Your test results on two different computers effectively rules out anything funky with the computer. So, I would look closer to the CommPro software and the driver you mentioned. Remember in Windows, device drivers are "trusted components" and as such have minimal O/S trapping if they go awry and have full access/control of the hardware and memory... so if they have a bug they can easily take down your system. Since you are seeing a complete crash (i.e. Blue screen), then my feeling (and is confirmed by the resulting blue screen info) is that it is a device driver bug... This will not be something you will be able to fix (device driver needs to be investigated and possibly modified), however, it seems that whatever you are doing, etc seems to create a re-creatable scenario...Although this seems bad, the fact that it is relatively re-creatable is a tremendous benefit to the software vendor, as it should be quite straightforward to sort it out. Hopefully the software vendor will be humble enough the acknowledge that their may be a bug in their software/driver and work with you towards a suitable solution.
I agree that it is most likely a bug in one of the two drivers and/or a conflict between one of those two and the application. The problem with relying on the BSOD message is that it only displays the service that caused the crash offering little to no stack traceback. Without a way to prove the problem didn't develop elsewhere culminating in the crash it can be difficult to get software vendors to even consider their code could be flawed (little sarcasm there).
The minidump and/or crash dump files should look like "gibberish", they mostly contain completely raw memory contents. minidumps explained but they provide the only "real" debugging info available after an application crashes.
I am satisfied at this point that it is a driver issue with the serial tunnel application. I downloaded, installed and ran Windows Debugger last night to analyze the minidump files and it points to the same thing. Any thoughts on the version discrepancy with serial tunnel? Johnson had no clue about this but said they would check with tridium. No reply yet. Big surprise.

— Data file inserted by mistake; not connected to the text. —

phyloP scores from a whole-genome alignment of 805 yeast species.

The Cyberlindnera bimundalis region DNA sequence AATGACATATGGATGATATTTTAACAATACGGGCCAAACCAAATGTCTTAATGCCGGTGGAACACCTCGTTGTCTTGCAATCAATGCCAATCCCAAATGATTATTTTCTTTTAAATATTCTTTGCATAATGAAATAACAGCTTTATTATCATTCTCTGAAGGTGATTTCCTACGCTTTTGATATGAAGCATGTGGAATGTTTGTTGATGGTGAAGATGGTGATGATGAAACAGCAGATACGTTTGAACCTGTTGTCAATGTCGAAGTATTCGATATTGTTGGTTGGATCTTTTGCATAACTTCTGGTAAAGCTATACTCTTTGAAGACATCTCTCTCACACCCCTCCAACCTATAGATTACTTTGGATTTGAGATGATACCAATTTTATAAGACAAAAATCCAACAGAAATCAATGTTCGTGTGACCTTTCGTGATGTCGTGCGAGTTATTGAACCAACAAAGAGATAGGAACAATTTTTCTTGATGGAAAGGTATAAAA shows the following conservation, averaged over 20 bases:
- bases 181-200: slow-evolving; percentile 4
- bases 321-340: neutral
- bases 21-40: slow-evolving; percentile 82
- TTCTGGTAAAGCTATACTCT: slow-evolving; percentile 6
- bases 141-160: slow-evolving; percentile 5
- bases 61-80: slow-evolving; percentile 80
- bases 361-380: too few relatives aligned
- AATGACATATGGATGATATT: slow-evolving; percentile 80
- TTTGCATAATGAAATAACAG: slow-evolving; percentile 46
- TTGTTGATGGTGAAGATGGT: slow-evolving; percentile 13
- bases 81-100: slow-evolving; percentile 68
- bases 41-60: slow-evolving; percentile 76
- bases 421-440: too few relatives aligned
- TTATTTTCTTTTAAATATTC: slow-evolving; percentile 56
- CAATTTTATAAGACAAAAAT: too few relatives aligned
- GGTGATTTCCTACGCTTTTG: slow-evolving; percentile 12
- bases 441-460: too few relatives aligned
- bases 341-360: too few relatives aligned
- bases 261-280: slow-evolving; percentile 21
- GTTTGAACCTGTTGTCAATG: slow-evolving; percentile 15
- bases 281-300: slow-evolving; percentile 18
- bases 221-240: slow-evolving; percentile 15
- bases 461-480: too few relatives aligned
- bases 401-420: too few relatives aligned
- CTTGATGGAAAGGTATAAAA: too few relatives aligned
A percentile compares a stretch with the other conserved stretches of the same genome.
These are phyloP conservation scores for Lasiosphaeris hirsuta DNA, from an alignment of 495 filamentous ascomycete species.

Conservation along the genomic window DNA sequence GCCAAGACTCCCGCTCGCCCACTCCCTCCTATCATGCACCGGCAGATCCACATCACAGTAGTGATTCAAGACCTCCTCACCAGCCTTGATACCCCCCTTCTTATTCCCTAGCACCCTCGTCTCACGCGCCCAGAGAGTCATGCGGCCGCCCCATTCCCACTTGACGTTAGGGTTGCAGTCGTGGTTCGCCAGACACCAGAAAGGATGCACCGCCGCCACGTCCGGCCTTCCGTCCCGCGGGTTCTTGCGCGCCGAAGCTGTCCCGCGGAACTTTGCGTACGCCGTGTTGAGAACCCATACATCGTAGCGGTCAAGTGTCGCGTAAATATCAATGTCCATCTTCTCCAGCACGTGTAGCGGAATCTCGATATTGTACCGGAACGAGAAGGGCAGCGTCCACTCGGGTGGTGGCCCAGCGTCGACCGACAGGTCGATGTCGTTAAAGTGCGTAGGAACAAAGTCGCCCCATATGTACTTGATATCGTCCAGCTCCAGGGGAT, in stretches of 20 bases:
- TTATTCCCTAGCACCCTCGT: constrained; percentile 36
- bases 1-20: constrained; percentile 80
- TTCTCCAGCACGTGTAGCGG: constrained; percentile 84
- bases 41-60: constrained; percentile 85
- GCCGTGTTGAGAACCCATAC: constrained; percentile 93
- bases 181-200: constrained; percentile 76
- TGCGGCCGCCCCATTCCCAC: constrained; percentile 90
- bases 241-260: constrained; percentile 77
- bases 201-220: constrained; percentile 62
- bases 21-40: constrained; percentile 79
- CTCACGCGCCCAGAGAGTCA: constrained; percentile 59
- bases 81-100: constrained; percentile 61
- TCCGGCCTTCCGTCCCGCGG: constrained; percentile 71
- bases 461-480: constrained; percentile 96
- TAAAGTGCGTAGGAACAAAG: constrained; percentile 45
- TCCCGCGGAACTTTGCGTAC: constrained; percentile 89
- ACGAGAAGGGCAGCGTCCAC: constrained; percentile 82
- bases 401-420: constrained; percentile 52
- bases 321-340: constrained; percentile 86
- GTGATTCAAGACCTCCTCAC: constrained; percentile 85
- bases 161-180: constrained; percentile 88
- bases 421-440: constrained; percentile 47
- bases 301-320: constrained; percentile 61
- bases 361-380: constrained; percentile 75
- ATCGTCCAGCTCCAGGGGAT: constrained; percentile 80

<snip>Without a way to prove the problem didn't develop elsewhere culminating in the crash it can be difficult to get software vendors to even consider their code could be flawed (little sarcasm there).
Good day D1G,
Indeed you are correct on this. Sadly the arrogance of some software (and hardware) vendors is amazing. Although I, too, have an ego I have enough experience with software (and hardware) to know that bugs can happen anytime and on any revision...
That being said, with my customers I assist them to the best of my ability to determine where the root cause is. I always design in diagnostic software (or firmware, hardware) into our products to allow for these debugging/diagnostic scenarios. Or at times, I will write specialty applications to capture data, etc for our analysis. Only then can I determine if it is something to do with our stuff or perhaps something else.
I really appreciate all of your help with this issue! I seem to be the only one in the world with this problem - yet I can duplicate the result on (4) different computers.
Good day MrEddySpag,
The software vendor should be "all over you", as you have determined a mostly repeatable scenario... which Like I said earlier, is the holy grail in software (and hardware) debugging.
As for being the "only one in the World" having this problem... not likely by a long shot. It is more likely that perhaps you were the first to "discover" this issue. In one sense, you are actually "helping" the vendor to improve their system by discovering such a bug!